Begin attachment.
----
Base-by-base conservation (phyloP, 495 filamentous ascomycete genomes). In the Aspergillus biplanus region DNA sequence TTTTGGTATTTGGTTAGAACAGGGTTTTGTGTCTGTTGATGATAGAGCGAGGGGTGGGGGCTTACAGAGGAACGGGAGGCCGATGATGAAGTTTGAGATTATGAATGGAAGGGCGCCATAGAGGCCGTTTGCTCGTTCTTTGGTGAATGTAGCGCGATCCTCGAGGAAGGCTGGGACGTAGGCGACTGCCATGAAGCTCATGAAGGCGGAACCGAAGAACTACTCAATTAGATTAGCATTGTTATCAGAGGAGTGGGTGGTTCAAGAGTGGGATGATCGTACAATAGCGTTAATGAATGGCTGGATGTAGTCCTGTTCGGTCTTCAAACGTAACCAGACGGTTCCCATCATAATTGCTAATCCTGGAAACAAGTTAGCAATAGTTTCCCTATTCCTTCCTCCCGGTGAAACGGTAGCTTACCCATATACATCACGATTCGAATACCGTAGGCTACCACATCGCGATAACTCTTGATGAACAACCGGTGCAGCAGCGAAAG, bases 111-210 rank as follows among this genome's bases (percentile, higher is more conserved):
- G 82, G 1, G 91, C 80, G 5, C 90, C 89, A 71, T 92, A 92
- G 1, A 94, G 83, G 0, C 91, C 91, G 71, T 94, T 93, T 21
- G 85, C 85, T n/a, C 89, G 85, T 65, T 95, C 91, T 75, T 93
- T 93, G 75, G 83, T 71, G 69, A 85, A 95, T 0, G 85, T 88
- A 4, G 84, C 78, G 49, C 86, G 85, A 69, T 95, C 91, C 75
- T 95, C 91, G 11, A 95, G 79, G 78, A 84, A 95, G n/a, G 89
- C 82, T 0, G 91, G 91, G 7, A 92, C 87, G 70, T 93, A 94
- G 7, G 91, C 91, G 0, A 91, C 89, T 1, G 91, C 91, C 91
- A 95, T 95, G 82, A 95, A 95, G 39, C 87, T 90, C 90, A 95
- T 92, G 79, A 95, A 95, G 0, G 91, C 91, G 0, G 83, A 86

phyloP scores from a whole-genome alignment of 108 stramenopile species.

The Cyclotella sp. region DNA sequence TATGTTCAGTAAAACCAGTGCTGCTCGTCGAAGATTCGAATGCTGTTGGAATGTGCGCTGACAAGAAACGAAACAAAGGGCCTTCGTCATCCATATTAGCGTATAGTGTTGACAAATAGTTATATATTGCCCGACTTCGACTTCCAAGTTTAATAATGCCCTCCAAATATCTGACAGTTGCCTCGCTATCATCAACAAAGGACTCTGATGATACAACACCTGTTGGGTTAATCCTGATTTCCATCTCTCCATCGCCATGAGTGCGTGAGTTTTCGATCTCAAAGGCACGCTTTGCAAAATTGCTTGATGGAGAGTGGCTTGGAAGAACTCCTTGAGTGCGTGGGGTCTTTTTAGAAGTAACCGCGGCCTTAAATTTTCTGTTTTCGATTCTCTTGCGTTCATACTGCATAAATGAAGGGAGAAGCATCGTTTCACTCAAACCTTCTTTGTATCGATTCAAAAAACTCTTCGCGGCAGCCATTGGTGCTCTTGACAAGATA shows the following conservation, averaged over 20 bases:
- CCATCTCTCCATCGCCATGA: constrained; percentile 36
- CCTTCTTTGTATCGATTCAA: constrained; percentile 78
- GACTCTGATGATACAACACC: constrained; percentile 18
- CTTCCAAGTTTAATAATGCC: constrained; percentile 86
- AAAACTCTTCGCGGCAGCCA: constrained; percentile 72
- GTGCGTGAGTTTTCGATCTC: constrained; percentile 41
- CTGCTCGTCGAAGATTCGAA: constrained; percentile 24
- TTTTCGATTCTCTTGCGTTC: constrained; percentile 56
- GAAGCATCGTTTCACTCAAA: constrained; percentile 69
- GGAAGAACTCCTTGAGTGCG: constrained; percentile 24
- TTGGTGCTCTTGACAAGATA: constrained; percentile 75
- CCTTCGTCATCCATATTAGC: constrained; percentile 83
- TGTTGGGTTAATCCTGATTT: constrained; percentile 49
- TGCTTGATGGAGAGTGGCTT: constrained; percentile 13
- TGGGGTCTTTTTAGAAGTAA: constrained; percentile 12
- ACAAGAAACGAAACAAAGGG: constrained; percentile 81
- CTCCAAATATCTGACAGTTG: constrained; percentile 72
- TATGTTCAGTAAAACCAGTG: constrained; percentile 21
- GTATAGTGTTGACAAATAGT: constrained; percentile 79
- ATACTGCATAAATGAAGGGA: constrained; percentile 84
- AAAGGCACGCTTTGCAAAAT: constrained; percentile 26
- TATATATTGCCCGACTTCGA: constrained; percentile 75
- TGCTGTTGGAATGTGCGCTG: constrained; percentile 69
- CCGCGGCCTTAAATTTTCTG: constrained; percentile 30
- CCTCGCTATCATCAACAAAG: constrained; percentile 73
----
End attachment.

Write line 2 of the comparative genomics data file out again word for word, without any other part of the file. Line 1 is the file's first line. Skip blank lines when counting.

- G 82, G 1, G 91, C 80, G 5, C 90, C 89, A 71, T 92, A 92